All of the performances are wonderful. Zhu Xu inhabits the role of the masks master with striking sincerity. Here we have a headstrong old man grabbing on that little bit of dignity by not sharing his obscure craft, not to the kindly Liang, not to those willing to pay handsomely, not even to the girl (the craft should be passed on to a male heir, supposedly to carry on the family legacy) who has come to call him her grandfather, but Zhu keeps the character grounded not by his insistence on antiquated social norms but by his basic humanity, his inherent ability to have his stony exterior thaw to genuine emotions. Zhou Renying, like all of cinema's kids trying to penetrate through the shells of crusty old folks (the children of Kolya (1996), Life is Beautiful (1997), and Central Station (1998), for example), is adorable. More importantly is how Zhou commands not only for pity but also for your compassion and even adulation. Her character is crafted as someone who's been through hell, to the point that life is no longer as precious to gamble with when push comes to shove, which is the reason why her final showcase of bravery (clearly emulated from an opera she and the masks king previously saw) is believable and admittedly heartbreaking.

Wu Tian-ming, producer of The Horse Thief (1986) and Red Sorghum (1987), Tian Zhuangzhuang and Zhang Yimou's breakthrough films (you can claim that he jump started the careers of both directors), directs the film. Wu doesn't have Tian's striking simplicity or Zhang's visual verve. He does wear his heart on his sleeve though, and The King of Masks is unabashedly melodramatic. The music swells perfectly on emotional cue and the close-ups are right on the target, just to catch the girl's comfortlessly face at the moment of pleading with raging tears. The film begs for your tears with the subtlety, not necessarily the efficiency, of a sledgehammer but whether you finish the film dry-eyed or not, you can appreciate the effort. At least, there lies a resonant message for all beneath its facade of being pure entertainment for the entire family.

Sunday, November 11, 2007

Yellow Earth (1984)

Yellow Earth (Chen Kaige, 1984)
Mandarin Title: Huang tu di

The parched landscape, so prominently displayed and magnificently shot by cinematographer Zhang Yimou in Chen Kaige's film adaptation of a novel entitled Echo in the Deep Valley, is more than just a setting for the tale of a Communist officer who lives with an impoverished farming family. The arid valleys paint an accurate picture of a people where poverty and misfortune has been so ingrained, it has seeped into their culture as their songs are melancholic and woeful, and their traditions (wooden fishes are served during weddings since they cannot afford real fishes) have been etched to exemplify the extreme austerity they have been accustomed to.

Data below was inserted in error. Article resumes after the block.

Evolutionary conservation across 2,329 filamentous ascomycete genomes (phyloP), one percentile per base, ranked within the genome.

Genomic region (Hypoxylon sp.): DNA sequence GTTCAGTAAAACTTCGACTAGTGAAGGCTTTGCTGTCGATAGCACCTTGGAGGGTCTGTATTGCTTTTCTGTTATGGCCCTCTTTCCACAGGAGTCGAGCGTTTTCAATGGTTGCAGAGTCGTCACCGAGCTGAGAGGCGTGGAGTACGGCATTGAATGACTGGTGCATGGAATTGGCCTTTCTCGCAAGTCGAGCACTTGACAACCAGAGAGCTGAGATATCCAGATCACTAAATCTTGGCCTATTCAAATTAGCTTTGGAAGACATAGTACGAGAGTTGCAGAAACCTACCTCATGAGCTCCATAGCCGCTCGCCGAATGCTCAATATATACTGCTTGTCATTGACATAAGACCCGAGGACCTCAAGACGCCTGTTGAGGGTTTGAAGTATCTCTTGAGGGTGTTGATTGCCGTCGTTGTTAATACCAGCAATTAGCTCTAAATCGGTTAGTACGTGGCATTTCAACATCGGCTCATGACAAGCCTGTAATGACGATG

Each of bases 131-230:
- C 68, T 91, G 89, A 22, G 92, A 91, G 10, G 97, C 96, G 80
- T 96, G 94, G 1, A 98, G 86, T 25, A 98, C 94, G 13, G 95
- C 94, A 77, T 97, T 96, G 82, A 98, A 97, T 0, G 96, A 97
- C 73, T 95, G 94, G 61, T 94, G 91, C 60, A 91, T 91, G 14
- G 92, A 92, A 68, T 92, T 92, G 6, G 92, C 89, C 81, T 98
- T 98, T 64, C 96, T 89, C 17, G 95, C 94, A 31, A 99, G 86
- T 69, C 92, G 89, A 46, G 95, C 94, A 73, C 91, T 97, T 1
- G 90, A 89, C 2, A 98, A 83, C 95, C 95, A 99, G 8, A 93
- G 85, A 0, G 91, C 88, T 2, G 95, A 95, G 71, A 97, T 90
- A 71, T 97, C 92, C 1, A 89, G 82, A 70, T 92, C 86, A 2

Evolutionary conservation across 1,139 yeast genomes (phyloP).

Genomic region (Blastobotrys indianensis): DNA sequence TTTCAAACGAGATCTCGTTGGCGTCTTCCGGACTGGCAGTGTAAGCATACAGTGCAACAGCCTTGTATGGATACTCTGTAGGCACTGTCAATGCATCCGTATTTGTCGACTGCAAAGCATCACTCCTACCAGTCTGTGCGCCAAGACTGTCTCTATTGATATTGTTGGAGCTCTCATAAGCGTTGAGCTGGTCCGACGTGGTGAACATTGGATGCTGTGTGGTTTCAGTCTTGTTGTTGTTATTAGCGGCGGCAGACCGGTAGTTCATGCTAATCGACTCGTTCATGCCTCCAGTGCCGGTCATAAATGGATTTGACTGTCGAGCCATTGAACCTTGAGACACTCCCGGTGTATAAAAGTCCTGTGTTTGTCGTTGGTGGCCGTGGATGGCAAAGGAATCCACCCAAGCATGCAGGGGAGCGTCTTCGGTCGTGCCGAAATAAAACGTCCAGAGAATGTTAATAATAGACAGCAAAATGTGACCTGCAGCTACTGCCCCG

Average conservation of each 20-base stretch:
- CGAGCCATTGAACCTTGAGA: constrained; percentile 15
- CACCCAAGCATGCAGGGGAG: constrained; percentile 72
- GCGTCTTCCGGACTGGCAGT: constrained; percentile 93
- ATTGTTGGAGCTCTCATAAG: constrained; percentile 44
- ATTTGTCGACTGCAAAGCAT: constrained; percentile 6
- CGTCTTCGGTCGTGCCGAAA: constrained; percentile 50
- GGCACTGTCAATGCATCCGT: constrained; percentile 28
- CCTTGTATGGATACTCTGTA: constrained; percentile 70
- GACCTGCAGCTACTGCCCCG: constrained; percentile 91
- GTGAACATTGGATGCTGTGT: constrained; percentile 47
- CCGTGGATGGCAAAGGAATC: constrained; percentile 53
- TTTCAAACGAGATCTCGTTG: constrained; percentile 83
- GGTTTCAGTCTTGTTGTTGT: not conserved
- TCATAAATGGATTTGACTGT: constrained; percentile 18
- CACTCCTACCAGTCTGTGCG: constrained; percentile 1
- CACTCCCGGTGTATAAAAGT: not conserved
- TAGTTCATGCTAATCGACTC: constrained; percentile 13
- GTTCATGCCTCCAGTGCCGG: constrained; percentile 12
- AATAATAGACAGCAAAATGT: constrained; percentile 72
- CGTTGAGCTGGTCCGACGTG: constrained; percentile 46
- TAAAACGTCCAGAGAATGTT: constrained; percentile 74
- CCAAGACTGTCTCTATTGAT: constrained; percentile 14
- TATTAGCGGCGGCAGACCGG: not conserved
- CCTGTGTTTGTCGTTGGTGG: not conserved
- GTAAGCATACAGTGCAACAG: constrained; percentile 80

Chen's Yellow Earth, regarded by many as the quintessential film of the Fifth Generation of Chinese filmmakers (it also voted as the fourth best in a list of the best one hundred Chinese films ever made), speaks through these images of dried-up lands and cloudless skies and painfully wailful songs. It speaks of a people who despite their mournful situation has come to be contented of that fact of life, that there will be times that the sky will withhold precious rain and the crops will stop growing. It's a cyclical truth they have, for so many years, endured. The solutions they have crafted for the ingrained poverty are hardly novel, like marrying off their daughters to wealthier even if older villagers, or for dire situations, performing a rain ritual to appease pagan gods. Despite the seemingly inhumane and unmodernized facilities that make living somewhat more bearable, it has become a way of life that is accepted, undisturbed and somewhat satisfying for its resulting ironic bliss knowing that their fate is beyond their paltry will.

Gu (Wang Xueyin) is an idealistic Communist officer. He beams with pride of the task he carries, to collect folk songs for the army fighting off the Japanese invaders. His exuberance is uncharacteristic of the pitiful and dry locale, who politely exchange his queries with respectful smiles and answers. The family he lives with consists of a widowered farmer (Tan Tuo), his fourteen year old daughter Cuiqiao (Xue Bai), dreadful of her impending wedding to a wealthier man, and his son Hanhan (Liu Quiang), selectively quiet. They are at first cautious and careful with Gu, hospitably preparing his foot bath and other amenities inasmuch as they can but Gu's enthusiasm breaks the barriers of forced politeness, and the family opens up to his detailed stories of the Communist campaign: of the equal opportunities for men and women in the army, of the primitivity of the longstanding traditions that the poor village have accustomed to (especially of the forced marriages), and of modernity of thought. These ideals spark something within Cuiqiao: a chance for escape, a rekindled hope that there is life beyond the desert-like land that is ironically entangled by the Yellow River.